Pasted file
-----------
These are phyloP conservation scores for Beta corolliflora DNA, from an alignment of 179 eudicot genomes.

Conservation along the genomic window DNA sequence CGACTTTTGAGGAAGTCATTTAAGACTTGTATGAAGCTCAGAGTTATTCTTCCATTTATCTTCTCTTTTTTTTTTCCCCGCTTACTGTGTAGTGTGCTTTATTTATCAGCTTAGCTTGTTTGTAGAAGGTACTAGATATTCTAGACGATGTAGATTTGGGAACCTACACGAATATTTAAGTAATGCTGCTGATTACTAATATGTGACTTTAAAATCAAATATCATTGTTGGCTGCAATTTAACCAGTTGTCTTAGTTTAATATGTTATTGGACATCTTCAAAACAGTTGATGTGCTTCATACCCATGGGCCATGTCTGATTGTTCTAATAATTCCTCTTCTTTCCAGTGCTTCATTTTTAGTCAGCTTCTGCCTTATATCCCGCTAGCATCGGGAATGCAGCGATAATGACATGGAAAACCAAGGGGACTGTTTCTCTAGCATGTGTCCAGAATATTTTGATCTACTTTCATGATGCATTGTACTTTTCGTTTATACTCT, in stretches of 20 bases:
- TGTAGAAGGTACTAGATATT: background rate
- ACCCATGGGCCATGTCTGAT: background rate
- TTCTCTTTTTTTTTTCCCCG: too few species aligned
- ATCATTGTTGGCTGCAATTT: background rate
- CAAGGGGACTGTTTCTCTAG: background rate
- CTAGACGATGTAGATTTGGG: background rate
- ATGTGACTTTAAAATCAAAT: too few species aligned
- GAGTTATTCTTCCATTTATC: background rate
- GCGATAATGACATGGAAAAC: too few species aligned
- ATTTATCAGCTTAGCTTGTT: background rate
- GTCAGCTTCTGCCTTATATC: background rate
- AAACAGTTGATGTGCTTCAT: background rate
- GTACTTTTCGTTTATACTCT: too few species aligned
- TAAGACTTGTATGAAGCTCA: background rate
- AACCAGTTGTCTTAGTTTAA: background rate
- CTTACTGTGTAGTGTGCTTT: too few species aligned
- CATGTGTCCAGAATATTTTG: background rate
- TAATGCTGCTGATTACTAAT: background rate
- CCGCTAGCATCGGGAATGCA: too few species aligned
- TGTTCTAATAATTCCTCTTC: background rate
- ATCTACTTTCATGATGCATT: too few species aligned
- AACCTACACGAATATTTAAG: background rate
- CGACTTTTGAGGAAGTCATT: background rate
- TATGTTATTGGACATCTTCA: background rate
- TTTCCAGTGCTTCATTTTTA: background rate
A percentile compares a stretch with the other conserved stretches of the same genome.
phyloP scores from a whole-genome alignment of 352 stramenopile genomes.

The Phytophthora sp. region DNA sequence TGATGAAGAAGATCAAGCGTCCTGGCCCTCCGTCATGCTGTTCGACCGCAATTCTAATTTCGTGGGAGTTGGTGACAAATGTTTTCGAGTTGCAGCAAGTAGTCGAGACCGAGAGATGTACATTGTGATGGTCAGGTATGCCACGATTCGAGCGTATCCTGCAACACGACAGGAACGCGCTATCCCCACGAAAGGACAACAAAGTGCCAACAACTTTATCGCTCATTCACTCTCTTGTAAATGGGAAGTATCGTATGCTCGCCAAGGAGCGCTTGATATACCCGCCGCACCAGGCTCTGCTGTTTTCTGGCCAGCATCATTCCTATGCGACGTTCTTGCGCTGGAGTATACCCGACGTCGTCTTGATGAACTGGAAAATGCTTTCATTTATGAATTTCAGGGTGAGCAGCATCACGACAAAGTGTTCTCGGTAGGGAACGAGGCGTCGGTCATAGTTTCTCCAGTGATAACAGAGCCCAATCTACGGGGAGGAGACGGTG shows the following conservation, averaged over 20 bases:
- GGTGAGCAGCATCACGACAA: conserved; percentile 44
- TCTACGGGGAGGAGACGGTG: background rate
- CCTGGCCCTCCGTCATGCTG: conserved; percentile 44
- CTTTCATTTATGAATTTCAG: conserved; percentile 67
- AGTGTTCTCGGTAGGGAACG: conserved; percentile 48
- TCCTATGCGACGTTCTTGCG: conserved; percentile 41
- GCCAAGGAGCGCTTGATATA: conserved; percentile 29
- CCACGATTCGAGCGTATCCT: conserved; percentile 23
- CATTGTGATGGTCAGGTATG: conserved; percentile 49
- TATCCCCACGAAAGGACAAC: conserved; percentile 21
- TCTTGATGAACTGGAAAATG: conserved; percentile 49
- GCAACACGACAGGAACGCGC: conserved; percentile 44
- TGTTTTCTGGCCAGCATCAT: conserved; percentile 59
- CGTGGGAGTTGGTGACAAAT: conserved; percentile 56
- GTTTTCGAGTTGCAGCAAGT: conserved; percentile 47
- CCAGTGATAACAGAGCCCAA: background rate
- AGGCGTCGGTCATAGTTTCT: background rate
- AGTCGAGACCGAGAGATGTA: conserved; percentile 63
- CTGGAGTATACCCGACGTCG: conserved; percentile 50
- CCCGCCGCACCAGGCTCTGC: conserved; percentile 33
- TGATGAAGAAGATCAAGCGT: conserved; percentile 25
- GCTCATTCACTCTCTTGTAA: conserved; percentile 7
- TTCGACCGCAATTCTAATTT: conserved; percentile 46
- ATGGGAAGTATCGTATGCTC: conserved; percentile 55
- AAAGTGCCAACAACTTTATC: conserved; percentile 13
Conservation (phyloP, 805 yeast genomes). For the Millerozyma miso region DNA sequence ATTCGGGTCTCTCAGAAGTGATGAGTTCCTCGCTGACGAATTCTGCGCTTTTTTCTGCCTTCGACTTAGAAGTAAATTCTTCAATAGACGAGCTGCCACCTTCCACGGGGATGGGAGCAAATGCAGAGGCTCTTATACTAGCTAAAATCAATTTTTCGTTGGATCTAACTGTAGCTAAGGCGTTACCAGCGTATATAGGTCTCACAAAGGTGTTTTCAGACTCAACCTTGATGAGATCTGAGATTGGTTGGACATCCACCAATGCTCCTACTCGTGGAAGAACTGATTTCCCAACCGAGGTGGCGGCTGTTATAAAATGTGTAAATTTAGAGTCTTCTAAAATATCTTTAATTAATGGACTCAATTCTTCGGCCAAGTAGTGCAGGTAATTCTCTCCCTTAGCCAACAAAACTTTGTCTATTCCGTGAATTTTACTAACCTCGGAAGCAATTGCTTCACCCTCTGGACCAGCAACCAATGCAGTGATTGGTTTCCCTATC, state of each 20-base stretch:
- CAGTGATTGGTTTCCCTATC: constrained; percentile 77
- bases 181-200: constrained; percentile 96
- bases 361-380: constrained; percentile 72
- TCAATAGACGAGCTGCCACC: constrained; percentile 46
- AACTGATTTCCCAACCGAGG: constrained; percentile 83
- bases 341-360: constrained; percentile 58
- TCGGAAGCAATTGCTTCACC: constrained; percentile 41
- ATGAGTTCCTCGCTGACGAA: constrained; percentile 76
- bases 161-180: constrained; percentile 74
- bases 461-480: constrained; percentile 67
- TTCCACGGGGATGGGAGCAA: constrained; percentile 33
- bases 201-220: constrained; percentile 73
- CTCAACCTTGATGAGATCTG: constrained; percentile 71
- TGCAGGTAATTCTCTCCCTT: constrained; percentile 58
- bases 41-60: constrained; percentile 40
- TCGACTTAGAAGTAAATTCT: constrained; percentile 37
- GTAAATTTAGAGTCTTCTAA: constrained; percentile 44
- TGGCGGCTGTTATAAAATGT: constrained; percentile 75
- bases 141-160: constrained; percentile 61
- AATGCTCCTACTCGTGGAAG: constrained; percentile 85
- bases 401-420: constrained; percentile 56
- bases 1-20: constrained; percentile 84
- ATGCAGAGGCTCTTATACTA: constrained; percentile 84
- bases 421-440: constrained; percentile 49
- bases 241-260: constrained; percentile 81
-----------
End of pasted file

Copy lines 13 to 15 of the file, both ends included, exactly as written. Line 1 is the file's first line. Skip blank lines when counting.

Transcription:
- GTCAGCTTCTGCCTTATATC: background rate
- AAACAGTTGATGTGCTTCAT: background rate
- GTACTTTTCGTTTATACTCT: too few species aligned